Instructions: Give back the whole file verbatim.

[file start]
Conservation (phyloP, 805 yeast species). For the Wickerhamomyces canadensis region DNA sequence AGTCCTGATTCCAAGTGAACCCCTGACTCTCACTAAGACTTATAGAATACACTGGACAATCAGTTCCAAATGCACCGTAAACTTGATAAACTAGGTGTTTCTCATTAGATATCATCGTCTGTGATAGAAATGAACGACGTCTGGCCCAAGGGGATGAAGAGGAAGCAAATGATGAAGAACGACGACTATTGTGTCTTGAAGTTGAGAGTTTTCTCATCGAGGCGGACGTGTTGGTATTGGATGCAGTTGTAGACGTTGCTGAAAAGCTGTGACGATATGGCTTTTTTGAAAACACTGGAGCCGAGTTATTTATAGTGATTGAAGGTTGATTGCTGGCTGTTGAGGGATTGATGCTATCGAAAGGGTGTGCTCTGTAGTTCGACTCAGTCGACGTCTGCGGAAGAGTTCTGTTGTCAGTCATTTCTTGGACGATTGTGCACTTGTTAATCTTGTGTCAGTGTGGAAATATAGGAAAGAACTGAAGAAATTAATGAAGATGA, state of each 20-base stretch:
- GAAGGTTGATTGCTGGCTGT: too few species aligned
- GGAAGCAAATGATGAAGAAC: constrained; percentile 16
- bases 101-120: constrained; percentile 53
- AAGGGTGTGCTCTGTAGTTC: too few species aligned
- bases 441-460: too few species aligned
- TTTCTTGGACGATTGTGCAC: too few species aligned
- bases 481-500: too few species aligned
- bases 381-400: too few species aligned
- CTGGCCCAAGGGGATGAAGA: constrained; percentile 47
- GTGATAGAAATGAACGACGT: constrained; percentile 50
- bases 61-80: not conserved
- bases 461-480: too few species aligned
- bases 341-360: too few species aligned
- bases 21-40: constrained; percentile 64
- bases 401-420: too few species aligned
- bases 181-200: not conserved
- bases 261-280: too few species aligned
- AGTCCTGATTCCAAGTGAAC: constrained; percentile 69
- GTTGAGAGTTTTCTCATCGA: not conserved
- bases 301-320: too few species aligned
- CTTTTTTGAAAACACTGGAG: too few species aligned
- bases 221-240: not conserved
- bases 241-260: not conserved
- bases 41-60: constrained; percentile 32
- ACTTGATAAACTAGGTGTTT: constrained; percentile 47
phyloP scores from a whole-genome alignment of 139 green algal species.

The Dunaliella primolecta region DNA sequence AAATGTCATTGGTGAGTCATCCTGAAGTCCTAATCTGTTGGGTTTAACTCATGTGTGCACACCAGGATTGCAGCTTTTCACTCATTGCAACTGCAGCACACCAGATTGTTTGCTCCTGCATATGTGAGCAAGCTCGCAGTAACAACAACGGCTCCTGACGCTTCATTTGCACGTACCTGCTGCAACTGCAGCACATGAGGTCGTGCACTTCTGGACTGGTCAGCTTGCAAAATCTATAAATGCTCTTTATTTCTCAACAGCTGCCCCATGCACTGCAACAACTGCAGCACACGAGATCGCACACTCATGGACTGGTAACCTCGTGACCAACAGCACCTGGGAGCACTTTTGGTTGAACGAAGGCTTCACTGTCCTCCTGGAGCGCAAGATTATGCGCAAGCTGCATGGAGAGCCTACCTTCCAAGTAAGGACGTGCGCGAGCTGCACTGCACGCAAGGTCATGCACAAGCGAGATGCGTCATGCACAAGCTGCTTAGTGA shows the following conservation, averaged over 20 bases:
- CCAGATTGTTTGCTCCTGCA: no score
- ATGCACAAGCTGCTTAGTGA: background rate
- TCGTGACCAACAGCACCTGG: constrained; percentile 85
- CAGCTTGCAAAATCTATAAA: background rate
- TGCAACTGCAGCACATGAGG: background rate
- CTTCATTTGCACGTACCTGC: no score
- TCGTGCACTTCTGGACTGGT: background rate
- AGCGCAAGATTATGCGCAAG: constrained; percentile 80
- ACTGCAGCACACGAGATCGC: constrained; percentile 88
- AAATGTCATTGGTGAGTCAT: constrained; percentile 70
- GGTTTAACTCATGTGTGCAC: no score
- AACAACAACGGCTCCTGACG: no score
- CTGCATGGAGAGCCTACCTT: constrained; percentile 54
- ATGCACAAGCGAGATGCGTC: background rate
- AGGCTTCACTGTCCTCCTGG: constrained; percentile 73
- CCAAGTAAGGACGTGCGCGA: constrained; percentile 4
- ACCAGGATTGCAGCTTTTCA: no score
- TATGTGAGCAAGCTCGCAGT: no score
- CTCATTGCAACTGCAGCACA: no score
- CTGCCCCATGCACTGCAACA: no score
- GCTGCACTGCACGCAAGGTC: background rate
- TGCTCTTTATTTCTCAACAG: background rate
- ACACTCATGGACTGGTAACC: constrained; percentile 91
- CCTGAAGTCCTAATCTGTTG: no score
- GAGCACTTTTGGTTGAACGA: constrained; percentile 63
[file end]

Conservation (phyloP, 805 yeast species). For the Wickerhamomyces canadensis region DNA sequence AGTCCTGATTCCAAGTGAACCCCTGACTCTCACTAAGACTTATAGAATACACTGGACAATCAGTTCCAAATGCACCGTAAACTTGATAAACTAGGTGTTTCTCATTAGATATCATCGTCTGTGATAGAAATGAACGACGTCTGGCCCAAGGGGATGAAGAGGAAGCAAATGATGAAGAACGACGACTATTGTGTCTTGAAGTTGAGAGTTTTCTCATCGAGGCGGACGTGTTGGTATTGGATGCAGTTGTAGACGTTGCTGAAAAGCTGTGACGATATGGCTTTTTTGAAAACACTGGAGCCGAGTTATTTATAGTGATTGAAGGTTGATTGCTGGCTGTTGAGGGATTGATGCTATCGAAAGGGTGTGCTCTGTAGTTCGACTCAGTCGACGTCTGCGGAAGAGTTCTGTTGTCAGTCATTTCTTGGACGATTGTGCACTTGTTAATCTTGTGTCAGTGTGGAAATATAGGAAAGAACTGAAGAAATTAATGAAGATGA, state of each 20-base stretch:
- GAAGGTTGATTGCTGGCTGT: too few species aligned
- GGAAGCAAATGATGAAGAAC: constrained; percentile 16
- bases 101-120: constrained; percentile 53
- AAGGGTGTGCTCTGTAGTTC: too few species aligned
- bases 441-460: too few species aligned
- TTTCTTGGACGATTGTGCAC: too few species aligned
- bases 481-500: too few species aligned
- bases 381-400: too few species aligned
- CTGGCCCAAGGGGATGAAGA: constrained; percentile 47
- GTGATAGAAATGAACGACGT: constrained; percentile 50
- bases 61-80: not conserved
- bases 461-480: too few species aligned
- bases 341-360: too few species aligned
- bases 21-40: constrained; percentile 64
- bases 401-420: too few species aligned
- bases 181-200: not conserved
- bases 261-280: too few species aligned
- AGTCCTGATTCCAAGTGAAC: constrained; percentile 69
- GTTGAGAGTTTTCTCATCGA: not conserved
- bases 301-320: too few species aligned
- CTTTTTTGAAAACACTGGAG: too few species aligned
- bases 221-240: not conserved
- bases 241-260: not conserved
- bases 41-60: constrained; percentile 32
- ACTTGATAAACTAGGTGTTT: constrained; percentile 47
phyloP scores from a whole-genome alignment of 139 green algal species.

The Dunaliella primolecta region DNA sequence AAATGTCATTGGTGAGTCATCCTGAAGTCCTAATCTGTTGGGTTTAACTCATGTGTGCACACCAGGATTGCAGCTTTTCACTCATTGCAACTGCAGCACACCAGATTGTTTGCTCCTGCATATGTGAGCAAGCTCGCAGTAACAACAACGGCTCCTGACGCTTCATTTGCACGTACCTGCTGCAACTGCAGCACATGAGGTCGTGCACTTCTGGACTGGTCAGCTTGCAAAATCTATAAATGCTCTTTATTTCTCAACAGCTGCCCCATGCACTGCAACAACTGCAGCACACGAGATCGCACACTCATGGACTGGTAACCTCGTGACCAACAGCACCTGGGAGCACTTTTGGTTGAACGAAGGCTTCACTGTCCTCCTGGAGCGCAAGATTATGCGCAAGCTGCATGGAGAGCCTACCTTCCAAGTAAGGACGTGCGCGAGCTGCACTGCACGCAAGGTCATGCACAAGCGAGATGCGTCATGCACAAGCTGCTTAGTGA shows the following conservation, averaged over 20 bases:
- CCAGATTGTTTGCTCCTGCA: no score
- ATGCACAAGCTGCTTAGTGA: background rate
- TCGTGACCAACAGCACCTGG: constrained; percentile 85
- CAGCTTGCAAAATCTATAAA: background rate
- TGCAACTGCAGCACATGAGG: background rate
- CTTCATTTGCACGTACCTGC: no score
- TCGTGCACTTCTGGACTGGT: background rate
- AGCGCAAGATTATGCGCAAG: constrained; percentile 80
- ACTGCAGCACACGAGATCGC: constrained; percentile 88
- AAATGTCATTGGTGAGTCAT: constrained; percentile 70
- GGTTTAACTCATGTGTGCAC: no score
- AACAACAACGGCTCCTGACG: no score
- CTGCATGGAGAGCCTACCTT: constrained; percentile 54
- ATGCACAAGCGAGATGCGTC: background rate
- AGGCTTCACTGTCCTCCTGG: constrained; percentile 73
- CCAAGTAAGGACGTGCGCGA: constrained; percentile 4
- ACCAGGATTGCAGCTTTTCA: no score
- TATGTGAGCAAGCTCGCAGT: no score
- CTCATTGCAACTGCAGCACA: no score
- CTGCCCCATGCACTGCAACA: no score
- GCTGCACTGCACGCAAGGTC: background rate
- TGCTCTTTATTTCTCAACAG: background rate
- ACACTCATGGACTGGTAACC: constrained; percentile 91
- CCTGAAGTCCTAATCTGTTG: no score
- GAGCACTTTTGGTTGAACGA: constrained; percentile 63